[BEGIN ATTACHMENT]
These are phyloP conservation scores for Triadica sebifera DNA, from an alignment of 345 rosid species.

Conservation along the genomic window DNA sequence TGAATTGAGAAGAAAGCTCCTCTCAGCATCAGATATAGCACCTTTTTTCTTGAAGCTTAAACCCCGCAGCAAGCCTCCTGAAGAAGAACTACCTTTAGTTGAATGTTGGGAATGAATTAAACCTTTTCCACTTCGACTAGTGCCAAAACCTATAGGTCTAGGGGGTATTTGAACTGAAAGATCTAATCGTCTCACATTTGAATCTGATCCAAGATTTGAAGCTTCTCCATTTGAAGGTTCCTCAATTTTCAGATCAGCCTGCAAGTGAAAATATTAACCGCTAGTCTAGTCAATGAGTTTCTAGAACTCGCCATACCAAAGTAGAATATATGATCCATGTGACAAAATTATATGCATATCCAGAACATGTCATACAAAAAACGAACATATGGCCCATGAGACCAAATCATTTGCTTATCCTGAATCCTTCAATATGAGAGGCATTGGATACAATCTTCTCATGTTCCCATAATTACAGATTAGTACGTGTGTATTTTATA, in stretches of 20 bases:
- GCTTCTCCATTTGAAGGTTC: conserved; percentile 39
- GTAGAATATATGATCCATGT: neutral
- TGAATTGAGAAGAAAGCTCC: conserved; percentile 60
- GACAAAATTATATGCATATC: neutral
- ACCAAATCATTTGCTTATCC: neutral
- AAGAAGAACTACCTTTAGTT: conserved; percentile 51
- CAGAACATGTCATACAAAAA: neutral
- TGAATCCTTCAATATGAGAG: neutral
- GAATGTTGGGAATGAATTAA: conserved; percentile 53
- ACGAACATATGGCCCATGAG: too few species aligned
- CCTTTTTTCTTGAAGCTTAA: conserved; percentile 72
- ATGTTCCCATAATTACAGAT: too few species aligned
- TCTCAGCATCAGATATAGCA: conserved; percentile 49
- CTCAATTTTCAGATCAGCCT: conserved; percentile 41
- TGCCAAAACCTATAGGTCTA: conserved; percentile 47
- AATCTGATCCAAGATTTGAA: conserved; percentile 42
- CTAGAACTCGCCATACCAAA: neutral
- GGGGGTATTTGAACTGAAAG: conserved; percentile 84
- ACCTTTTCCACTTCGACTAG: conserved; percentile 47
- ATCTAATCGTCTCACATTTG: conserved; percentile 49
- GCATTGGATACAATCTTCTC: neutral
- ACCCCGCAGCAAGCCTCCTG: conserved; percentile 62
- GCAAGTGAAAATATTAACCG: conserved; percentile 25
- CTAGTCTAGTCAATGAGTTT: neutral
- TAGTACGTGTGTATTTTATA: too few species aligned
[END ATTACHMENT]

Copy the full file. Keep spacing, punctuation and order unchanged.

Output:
These are phyloP conservation scores for Triadica sebifera DNA, from an alignment of 345 rosid species.

Conservation along the genomic window DNA sequence TGAATTGAGAAGAAAGCTCCTCTCAGCATCAGATATAGCACCTTTTTTCTTGAAGCTTAAACCCCGCAGCAAGCCTCCTGAAGAAGAACTACCTTTAGTTGAATGTTGGGAATGAATTAAACCTTTTCCACTTCGACTAGTGCCAAAACCTATAGGTCTAGGGGGTATTTGAACTGAAAGATCTAATCGTCTCACATTTGAATCTGATCCAAGATTTGAAGCTTCTCCATTTGAAGGTTCCTCAATTTTCAGATCAGCCTGCAAGTGAAAATATTAACCGCTAGTCTAGTCAATGAGTTTCTAGAACTCGCCATACCAAAGTAGAATATATGATCCATGTGACAAAATTATATGCATATCCAGAACATGTCATACAAAAAACGAACATATGGCCCATGAGACCAAATCATTTGCTTATCCTGAATCCTTCAATATGAGAGGCATTGGATACAATCTTCTCATGTTCCCATAATTACAGATTAGTACGTGTGTATTTTATA, in stretches of 20 bases:
- GCTTCTCCATTTGAAGGTTC: conserved; percentile 39
- GTAGAATATATGATCCATGT: neutral
- TGAATTGAGAAGAAAGCTCC: conserved; percentile 60
- GACAAAATTATATGCATATC: neutral
- ACCAAATCATTTGCTTATCC: neutral
- AAGAAGAACTACCTTTAGTT: conserved; percentile 51
- CAGAACATGTCATACAAAAA: neutral
- TGAATCCTTCAATATGAGAG: neutral
- GAATGTTGGGAATGAATTAA: conserved; percentile 53
- ACGAACATATGGCCCATGAG: too few species aligned
- CCTTTTTTCTTGAAGCTTAA: conserved; percentile 72
- ATGTTCCCATAATTACAGAT: too few species aligned
- TCTCAGCATCAGATATAGCA: conserved; percentile 49
- CTCAATTTTCAGATCAGCCT: conserved; percentile 41
- TGCCAAAACCTATAGGTCTA: conserved; percentile 47
- AATCTGATCCAAGATTTGAA: conserved; percentile 42
- CTAGAACTCGCCATACCAAA: neutral
- GGGGGTATTTGAACTGAAAG: conserved; percentile 84
- ACCTTTTCCACTTCGACTAG: conserved; percentile 47
- ATCTAATCGTCTCACATTTG: conserved; percentile 49
- GCATTGGATACAATCTTCTC: neutral
- ACCCCGCAGCAAGCCTCCTG: conserved; percentile 62
- GCAAGTGAAAATATTAACCG: conserved; percentile 25
- CTAGTCTAGTCAATGAGTTT: neutral
- TAGTACGTGTGTATTTTATA: too few species aligned